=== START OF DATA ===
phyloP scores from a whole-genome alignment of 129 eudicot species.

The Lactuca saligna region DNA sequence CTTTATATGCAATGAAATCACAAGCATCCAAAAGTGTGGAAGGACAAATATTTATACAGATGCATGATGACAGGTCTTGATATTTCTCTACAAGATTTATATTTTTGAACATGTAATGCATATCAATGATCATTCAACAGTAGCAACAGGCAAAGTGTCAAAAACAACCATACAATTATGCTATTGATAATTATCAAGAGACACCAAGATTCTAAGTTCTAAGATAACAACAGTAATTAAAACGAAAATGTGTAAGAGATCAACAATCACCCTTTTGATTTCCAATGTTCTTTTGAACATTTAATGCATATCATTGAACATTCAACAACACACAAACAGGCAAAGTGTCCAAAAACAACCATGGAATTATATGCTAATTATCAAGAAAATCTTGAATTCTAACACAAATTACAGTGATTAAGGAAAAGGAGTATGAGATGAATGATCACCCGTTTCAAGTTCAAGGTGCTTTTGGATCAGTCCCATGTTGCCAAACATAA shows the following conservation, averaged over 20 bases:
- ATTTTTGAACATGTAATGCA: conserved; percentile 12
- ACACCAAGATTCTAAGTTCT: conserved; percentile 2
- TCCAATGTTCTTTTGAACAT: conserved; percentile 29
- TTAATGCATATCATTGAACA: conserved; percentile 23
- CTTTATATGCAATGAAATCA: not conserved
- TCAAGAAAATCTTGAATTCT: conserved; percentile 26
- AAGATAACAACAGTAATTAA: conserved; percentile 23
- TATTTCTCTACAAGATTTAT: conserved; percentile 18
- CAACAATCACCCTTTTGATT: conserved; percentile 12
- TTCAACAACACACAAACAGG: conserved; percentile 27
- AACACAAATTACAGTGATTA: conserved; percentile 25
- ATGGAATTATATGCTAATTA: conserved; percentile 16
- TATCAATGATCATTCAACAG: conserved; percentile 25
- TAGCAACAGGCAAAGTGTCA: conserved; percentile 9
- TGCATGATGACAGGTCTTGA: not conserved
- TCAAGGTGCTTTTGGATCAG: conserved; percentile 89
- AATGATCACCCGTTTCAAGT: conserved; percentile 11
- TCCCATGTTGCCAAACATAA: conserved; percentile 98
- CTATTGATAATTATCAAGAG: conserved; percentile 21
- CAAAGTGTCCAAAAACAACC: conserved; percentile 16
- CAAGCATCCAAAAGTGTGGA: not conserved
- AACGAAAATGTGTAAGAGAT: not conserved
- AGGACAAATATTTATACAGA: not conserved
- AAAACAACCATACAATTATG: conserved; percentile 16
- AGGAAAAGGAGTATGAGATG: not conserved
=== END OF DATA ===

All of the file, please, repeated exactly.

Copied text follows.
phyloP scores from a whole-genome alignment of 129 eudicot species.

The Lactuca saligna region DNA sequence CTTTATATGCAATGAAATCACAAGCATCCAAAAGTGTGGAAGGACAAATATTTATACAGATGCATGATGACAGGTCTTGATATTTCTCTACAAGATTTATATTTTTGAACATGTAATGCATATCAATGATCATTCAACAGTAGCAACAGGCAAAGTGTCAAAAACAACCATACAATTATGCTATTGATAATTATCAAGAGACACCAAGATTCTAAGTTCTAAGATAACAACAGTAATTAAAACGAAAATGTGTAAGAGATCAACAATCACCCTTTTGATTTCCAATGTTCTTTTGAACATTTAATGCATATCATTGAACATTCAACAACACACAAACAGGCAAAGTGTCCAAAAACAACCATGGAATTATATGCTAATTATCAAGAAAATCTTGAATTCTAACACAAATTACAGTGATTAAGGAAAAGGAGTATGAGATGAATGATCACCCGTTTCAAGTTCAAGGTGCTTTTGGATCAGTCCCATGTTGCCAAACATAA shows the following conservation, averaged over 20 bases:
- ATTTTTGAACATGTAATGCA: conserved; percentile 12
- ACACCAAGATTCTAAGTTCT: conserved; percentile 2
- TCCAATGTTCTTTTGAACAT: conserved; percentile 29
- TTAATGCATATCATTGAACA: conserved; percentile 23
- CTTTATATGCAATGAAATCA: not conserved
- TCAAGAAAATCTTGAATTCT: conserved; percentile 26
- AAGATAACAACAGTAATTAA: conserved; percentile 23
- TATTTCTCTACAAGATTTAT: conserved; percentile 18
- CAACAATCACCCTTTTGATT: conserved; percentile 12
- TTCAACAACACACAAACAGG: conserved; percentile 27
- AACACAAATTACAGTGATTA: conserved; percentile 25
- ATGGAATTATATGCTAATTA: conserved; percentile 16
- TATCAATGATCATTCAACAG: conserved; percentile 25
- TAGCAACAGGCAAAGTGTCA: conserved; percentile 9
- TGCATGATGACAGGTCTTGA: not conserved
- TCAAGGTGCTTTTGGATCAG: conserved; percentile 89
- AATGATCACCCGTTTCAAGT: conserved; percentile 11
- TCCCATGTTGCCAAACATAA: conserved; percentile 98
- CTATTGATAATTATCAAGAG: conserved; percentile 21
- CAAAGTGTCCAAAAACAACC: conserved; percentile 16
- CAAGCATCCAAAAGTGTGGA: not conserved
- AACGAAAATGTGTAAGAGAT: not conserved
- AGGACAAATATTTATACAGA: not conserved
- AAAACAACCATACAATTATG: conserved; percentile 16
- AGGAAAAGGAGTATGAGATG: not conserved